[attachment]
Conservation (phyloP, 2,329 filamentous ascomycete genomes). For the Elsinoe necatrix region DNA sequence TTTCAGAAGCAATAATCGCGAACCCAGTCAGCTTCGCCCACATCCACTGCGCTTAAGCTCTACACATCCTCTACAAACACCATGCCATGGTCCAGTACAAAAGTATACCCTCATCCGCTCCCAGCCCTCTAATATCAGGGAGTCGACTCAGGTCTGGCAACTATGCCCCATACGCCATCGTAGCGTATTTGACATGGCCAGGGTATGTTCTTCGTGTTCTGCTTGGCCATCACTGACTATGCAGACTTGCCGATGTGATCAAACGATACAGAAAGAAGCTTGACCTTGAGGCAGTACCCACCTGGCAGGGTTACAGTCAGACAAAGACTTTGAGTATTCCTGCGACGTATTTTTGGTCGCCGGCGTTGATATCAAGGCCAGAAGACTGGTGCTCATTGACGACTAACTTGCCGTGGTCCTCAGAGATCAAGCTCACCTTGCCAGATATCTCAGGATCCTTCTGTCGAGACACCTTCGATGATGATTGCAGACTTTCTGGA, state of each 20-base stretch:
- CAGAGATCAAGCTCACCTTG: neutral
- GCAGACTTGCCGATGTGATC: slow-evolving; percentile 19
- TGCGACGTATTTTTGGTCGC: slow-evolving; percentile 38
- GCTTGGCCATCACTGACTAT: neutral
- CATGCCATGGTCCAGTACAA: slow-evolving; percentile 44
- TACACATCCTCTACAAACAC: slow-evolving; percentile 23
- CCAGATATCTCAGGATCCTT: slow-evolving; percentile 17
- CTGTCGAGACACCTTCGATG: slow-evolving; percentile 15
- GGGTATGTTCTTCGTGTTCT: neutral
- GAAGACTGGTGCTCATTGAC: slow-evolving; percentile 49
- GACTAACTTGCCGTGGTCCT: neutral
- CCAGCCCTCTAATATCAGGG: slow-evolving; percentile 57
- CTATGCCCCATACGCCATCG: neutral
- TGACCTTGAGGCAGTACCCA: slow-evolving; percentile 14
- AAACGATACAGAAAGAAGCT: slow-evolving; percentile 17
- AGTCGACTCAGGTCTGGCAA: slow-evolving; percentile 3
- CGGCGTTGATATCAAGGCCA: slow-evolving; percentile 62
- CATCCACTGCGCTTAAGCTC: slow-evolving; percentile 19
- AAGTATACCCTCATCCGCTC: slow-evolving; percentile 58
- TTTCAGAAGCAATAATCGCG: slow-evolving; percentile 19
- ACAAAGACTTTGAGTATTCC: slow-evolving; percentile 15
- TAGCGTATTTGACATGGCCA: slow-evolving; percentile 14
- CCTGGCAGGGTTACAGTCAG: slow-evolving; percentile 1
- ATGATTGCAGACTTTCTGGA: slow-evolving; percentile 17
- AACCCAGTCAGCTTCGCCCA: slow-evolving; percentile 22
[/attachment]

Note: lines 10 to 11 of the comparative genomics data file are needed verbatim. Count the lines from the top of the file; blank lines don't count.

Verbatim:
- GGGTATGTTCTTCGTGTTCT: neutral
- GAAGACTGGTGCTCATTGAC: slow-evolving; percentile 49